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Czech mosque defaced with death threats in Brno

Brno, Czech Republic – A mosque in Brno, the Czech Republic’s second-largest city, was defaced with death threats on Friday, the Czech News Agency (CTK) reported.

A yet-unidentified person spray-painted “Do not spread Islam in the Czech Republic! Otherwise, we will kill you”, on the outside wall.

Since its opening in 1998, the Brno mosque has been vandalized and defaced several times, according to Muneeb Hassan Alrawi, the head of the Czech Republic’s Muslim community. Alrawi added that they were taking the death threats very seriously.

In 2013, a piece of pork was hung on the front door and pig bones scattered at the mosque’s entrance. Two years later, the building’s windows were smashed and the door and front wall sprayed with oil. The Czech far-right organization DSSS has also organized a number of anti-Muslim protests in front of the mosque, including some when they verbally attacked the faithful present and burned pages of the Koran in front of them.

“We take it seriously as a direct threat, it’s not an anonymous call on the internet. We must see this in the light of attacks on mosques in the world and of the oppressive sentiment and atmosphere in the Czech Republic”, Alrawi said, referring to the growing anti-Muslim rhetoric since the 2015 refugee crisis, which marked a turning point and stoked xenophobic sentiment, especially towards migrants and refugees from the Middle-East and other Muslim countries.

Czech police are currently investigating the incident to find the perpetrators, who could face up to one year of prison if found guilty.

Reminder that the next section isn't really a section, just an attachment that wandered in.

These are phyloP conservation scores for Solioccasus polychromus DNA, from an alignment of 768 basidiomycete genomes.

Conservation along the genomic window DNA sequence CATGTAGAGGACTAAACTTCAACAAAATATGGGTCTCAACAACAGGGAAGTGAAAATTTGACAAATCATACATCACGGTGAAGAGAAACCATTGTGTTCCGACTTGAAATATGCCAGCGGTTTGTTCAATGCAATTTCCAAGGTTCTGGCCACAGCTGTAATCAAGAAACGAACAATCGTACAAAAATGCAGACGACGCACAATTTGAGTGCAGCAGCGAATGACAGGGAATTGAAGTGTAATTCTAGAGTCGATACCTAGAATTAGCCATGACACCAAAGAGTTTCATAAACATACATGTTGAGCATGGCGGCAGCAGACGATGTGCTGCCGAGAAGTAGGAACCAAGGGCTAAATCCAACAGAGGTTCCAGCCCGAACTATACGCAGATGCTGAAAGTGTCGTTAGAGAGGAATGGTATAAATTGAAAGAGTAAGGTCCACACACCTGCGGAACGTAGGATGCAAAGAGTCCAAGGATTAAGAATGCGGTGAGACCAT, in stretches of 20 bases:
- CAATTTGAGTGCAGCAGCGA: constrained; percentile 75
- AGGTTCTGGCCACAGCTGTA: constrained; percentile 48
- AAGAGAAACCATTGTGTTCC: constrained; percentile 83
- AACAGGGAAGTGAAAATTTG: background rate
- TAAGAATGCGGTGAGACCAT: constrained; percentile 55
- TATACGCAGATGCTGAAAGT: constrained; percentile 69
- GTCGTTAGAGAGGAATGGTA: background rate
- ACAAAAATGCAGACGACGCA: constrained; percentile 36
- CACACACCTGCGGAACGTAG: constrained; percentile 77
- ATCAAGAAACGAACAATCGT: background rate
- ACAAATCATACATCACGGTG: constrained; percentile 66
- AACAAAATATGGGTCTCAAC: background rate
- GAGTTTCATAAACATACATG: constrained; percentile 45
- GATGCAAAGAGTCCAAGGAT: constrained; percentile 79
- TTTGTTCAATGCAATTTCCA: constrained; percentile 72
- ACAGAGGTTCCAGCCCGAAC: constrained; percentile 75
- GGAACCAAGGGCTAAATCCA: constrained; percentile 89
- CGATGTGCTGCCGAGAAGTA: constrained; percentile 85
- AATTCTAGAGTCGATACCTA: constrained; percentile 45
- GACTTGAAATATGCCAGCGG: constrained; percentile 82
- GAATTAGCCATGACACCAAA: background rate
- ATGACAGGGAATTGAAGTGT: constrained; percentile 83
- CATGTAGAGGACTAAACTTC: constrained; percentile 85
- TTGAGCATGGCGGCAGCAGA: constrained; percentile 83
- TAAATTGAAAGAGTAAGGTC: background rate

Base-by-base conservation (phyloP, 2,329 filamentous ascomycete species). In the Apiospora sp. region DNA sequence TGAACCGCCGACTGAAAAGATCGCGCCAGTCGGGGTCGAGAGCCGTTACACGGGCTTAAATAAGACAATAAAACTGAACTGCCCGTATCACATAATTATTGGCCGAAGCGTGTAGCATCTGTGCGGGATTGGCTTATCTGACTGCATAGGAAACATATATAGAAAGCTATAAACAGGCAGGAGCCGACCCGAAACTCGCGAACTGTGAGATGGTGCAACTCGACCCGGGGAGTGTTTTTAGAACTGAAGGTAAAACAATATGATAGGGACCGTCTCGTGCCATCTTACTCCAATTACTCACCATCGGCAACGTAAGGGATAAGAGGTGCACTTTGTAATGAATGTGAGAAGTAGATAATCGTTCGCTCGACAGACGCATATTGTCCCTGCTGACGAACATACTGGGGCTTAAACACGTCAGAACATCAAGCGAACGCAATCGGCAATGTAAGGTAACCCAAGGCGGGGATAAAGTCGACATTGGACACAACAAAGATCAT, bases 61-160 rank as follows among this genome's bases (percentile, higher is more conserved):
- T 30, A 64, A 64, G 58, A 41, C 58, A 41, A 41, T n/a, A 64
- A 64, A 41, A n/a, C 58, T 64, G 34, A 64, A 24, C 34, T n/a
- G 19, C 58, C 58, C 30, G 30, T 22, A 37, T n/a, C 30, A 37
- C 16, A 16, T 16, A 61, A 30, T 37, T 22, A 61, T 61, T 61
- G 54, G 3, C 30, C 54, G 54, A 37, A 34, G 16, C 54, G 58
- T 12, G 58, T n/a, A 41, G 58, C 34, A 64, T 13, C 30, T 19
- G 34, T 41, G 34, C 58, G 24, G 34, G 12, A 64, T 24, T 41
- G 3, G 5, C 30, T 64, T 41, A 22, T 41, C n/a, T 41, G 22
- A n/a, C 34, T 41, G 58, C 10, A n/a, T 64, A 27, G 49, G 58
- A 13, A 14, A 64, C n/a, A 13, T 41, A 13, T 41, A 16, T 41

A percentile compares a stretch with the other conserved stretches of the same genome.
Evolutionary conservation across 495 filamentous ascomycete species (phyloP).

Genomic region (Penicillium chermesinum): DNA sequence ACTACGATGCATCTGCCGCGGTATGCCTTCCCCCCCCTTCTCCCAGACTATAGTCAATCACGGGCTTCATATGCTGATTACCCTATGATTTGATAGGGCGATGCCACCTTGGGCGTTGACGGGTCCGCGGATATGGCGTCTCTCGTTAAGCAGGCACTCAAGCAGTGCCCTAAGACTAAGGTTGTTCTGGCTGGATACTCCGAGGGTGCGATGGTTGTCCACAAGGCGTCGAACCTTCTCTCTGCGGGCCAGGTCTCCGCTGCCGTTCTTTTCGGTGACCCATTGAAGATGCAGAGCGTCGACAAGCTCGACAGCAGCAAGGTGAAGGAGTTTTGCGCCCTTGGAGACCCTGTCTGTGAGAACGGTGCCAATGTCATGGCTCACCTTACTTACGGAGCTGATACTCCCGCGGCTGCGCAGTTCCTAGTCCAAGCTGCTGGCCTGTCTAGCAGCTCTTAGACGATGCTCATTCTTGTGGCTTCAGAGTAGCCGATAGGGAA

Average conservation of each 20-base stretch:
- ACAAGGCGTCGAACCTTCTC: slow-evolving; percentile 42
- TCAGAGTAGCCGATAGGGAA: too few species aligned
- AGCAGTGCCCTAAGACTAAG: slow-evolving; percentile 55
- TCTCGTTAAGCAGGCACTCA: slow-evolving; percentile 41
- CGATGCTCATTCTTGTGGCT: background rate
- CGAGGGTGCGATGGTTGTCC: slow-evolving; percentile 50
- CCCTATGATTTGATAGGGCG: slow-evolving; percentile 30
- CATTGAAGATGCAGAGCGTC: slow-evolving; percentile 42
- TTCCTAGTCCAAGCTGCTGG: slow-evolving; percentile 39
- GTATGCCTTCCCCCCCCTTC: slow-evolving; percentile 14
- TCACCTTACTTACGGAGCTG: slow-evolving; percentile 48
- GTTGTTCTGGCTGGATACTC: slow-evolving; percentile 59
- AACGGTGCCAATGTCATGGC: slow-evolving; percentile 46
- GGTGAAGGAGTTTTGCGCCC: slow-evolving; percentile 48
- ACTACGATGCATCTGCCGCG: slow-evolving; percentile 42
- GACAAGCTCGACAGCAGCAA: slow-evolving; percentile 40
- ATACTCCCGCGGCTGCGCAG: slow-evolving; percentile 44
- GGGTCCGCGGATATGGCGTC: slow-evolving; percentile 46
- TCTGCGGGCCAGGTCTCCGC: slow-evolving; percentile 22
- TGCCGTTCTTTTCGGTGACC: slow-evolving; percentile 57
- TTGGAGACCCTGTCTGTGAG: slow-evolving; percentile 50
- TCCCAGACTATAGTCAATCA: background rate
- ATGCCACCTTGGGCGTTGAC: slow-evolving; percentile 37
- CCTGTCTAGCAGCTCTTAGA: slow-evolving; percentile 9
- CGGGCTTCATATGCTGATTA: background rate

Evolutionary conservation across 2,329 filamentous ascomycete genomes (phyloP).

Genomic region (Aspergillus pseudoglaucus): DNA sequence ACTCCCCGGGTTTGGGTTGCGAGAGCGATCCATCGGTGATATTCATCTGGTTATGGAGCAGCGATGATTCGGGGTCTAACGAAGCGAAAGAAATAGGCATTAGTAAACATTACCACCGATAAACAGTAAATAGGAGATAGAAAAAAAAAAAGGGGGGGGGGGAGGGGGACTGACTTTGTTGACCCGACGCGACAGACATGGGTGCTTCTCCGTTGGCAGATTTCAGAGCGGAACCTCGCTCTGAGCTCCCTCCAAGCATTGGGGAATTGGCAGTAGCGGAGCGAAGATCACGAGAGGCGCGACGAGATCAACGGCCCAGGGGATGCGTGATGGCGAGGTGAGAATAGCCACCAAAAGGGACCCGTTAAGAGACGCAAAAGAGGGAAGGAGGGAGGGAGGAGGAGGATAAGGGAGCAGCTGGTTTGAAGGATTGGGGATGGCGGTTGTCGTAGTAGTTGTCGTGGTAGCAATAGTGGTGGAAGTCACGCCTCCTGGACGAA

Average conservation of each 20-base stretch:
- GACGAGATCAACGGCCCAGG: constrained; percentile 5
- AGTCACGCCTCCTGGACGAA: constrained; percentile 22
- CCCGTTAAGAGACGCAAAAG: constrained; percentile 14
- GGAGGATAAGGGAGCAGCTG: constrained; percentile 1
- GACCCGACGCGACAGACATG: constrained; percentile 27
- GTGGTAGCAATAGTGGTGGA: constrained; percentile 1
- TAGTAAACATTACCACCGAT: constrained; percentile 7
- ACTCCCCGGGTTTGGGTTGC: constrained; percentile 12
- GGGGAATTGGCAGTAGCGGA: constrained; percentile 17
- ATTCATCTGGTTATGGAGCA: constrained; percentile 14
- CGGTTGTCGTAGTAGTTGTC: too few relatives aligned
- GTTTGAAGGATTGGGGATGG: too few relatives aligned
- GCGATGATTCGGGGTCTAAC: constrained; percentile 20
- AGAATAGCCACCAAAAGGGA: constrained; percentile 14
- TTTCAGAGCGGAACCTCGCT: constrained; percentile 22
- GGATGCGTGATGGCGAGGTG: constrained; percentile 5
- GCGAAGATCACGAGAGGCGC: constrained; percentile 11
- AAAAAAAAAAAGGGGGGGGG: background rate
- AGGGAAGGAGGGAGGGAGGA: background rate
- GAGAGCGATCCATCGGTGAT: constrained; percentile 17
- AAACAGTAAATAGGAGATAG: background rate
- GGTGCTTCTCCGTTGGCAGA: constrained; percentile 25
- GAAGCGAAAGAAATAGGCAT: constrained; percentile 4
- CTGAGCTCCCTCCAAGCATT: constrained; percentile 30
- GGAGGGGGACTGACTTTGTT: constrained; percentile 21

Although officially numbering at around 3,400 according to a 2011 census, unofficial estimates suggest a Czech Muslim community of 10,000-20,000 – less than 0.5% of the Czech population. Despite its small size, Czech leaders, including President Milos Zeman and Prime Minister Andrej Babis, have regularly tapped into the fears of the population and presented Muslim migrants as an existential threat to Czech and European society.

Last March, Prague’s Imam Leonid Ku┼ínarenko was expelled and forced to step down after posting a video on social media calling Muslims in the Czech Republic to arm themselves as a preventive measure in order, according to him, “to prevent fools from going to a mosque and doing bad things”.

Headed by Kafkadesk's chief-editor Jules Eisenchteter, our Prague office gathers over half a dozen reporters, editors and contributors, as well as our social media team. It covers everything Czech and Slovak-related, and oversees operations from our other Central European desks in Krakow and Budapest.